Plant puzzle cell shape is an adaptation to a developmental constraint based on mechanical stress and isotropic growth

The puzzle-shaped cells that appear in the epidermis of many plants are a striking example of a complex cell shape. Since shape in an organism is often thought to be closely related to its function, it suggests that these unusual shapes must have some functional benefit to the plant. We propose that the creation of these complex shapes is an effective
strategy to reduce mechanical stress in the cell wall. Although the formation of these shapes requires highly anisotropic and non-uniform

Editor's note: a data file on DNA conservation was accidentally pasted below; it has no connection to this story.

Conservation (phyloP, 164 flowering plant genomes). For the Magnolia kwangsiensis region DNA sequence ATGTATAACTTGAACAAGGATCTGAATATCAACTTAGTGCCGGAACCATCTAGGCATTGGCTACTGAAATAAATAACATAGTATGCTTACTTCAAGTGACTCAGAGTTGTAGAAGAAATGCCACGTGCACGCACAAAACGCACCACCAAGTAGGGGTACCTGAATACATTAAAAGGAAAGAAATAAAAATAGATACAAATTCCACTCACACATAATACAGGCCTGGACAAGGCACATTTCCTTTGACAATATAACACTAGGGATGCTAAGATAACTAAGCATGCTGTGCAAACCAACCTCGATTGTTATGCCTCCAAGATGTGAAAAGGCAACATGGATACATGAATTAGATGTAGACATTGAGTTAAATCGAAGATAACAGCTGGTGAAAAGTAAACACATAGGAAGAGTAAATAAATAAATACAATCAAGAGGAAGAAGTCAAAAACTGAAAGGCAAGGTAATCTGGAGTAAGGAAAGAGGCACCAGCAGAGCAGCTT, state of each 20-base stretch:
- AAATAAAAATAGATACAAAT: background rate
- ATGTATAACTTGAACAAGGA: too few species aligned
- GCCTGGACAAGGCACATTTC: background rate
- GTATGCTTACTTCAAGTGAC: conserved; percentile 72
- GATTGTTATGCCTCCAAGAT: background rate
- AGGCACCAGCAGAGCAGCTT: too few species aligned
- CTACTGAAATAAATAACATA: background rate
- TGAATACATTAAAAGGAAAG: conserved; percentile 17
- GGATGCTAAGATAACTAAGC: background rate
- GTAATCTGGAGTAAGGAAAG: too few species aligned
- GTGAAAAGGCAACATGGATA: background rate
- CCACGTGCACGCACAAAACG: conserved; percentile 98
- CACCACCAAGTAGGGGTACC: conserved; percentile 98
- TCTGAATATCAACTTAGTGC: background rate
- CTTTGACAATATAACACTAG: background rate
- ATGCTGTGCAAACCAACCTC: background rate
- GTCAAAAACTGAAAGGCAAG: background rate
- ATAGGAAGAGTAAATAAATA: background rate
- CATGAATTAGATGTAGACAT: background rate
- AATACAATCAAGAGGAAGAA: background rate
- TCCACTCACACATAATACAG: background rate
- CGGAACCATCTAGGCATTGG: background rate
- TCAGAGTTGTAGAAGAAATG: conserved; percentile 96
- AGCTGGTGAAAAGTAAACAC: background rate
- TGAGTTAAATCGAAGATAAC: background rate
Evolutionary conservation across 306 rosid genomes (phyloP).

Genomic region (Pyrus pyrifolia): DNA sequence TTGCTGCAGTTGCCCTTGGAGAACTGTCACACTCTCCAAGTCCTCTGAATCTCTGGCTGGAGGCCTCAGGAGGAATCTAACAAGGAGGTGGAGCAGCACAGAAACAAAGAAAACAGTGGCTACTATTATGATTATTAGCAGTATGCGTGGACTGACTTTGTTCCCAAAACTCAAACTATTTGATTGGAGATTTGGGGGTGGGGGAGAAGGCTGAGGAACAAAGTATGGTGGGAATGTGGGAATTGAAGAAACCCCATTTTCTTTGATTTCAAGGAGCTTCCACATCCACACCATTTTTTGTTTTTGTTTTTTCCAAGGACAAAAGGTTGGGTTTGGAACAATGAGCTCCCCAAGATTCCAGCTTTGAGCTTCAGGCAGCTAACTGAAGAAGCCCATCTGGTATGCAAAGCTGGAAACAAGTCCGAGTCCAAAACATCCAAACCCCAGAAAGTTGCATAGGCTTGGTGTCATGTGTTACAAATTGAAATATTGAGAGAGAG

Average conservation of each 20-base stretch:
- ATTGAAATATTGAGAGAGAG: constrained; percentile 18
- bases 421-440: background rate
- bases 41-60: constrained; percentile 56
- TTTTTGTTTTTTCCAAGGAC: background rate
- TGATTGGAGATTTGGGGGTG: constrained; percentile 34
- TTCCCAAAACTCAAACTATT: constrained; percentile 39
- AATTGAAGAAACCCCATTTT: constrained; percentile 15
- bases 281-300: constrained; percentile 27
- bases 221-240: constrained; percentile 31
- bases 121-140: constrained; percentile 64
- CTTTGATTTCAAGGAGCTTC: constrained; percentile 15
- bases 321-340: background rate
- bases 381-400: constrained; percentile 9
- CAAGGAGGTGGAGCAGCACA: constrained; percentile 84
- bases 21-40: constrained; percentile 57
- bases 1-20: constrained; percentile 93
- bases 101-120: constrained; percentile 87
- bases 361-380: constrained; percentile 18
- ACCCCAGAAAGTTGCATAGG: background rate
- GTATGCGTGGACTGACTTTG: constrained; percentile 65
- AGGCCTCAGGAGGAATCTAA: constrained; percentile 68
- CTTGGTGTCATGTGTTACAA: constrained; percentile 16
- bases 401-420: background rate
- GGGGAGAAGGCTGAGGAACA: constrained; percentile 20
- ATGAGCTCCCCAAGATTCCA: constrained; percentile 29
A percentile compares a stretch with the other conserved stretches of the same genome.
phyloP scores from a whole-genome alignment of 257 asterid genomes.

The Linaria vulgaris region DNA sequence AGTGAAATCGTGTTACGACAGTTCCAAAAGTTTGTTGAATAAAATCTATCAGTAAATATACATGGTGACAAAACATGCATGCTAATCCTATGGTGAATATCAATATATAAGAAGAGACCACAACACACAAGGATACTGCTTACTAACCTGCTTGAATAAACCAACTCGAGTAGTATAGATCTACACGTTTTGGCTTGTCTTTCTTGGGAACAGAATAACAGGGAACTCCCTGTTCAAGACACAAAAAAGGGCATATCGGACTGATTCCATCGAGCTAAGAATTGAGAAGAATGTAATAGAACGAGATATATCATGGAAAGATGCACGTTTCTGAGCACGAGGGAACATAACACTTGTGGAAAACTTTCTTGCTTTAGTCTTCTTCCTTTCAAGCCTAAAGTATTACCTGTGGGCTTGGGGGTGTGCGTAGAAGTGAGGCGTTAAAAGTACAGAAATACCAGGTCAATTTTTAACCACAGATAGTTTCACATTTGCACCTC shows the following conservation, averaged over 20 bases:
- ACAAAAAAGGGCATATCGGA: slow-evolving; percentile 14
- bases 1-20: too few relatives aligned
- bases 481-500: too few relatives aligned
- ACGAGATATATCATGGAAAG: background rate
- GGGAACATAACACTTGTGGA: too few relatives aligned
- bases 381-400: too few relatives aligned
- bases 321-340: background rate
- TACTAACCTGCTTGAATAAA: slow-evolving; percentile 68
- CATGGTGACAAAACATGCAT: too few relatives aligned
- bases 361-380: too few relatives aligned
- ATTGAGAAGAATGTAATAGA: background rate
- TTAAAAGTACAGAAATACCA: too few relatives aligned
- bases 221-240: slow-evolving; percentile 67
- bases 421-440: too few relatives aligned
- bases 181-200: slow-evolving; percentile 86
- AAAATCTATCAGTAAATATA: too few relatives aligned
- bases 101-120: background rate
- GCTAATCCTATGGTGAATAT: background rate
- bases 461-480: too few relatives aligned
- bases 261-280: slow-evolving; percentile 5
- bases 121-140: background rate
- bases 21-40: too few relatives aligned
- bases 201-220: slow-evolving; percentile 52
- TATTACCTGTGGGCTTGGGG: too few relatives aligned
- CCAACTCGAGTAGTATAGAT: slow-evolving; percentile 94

growth at the sub-cellular level, it appears to be triggered by isotropic growth at the organ level. Analysis of cell shape over
multiple species is consistent with the idea that the puzzle is in response to a developmental constraint, and that the mechanism is like
to be conserved among higher plants.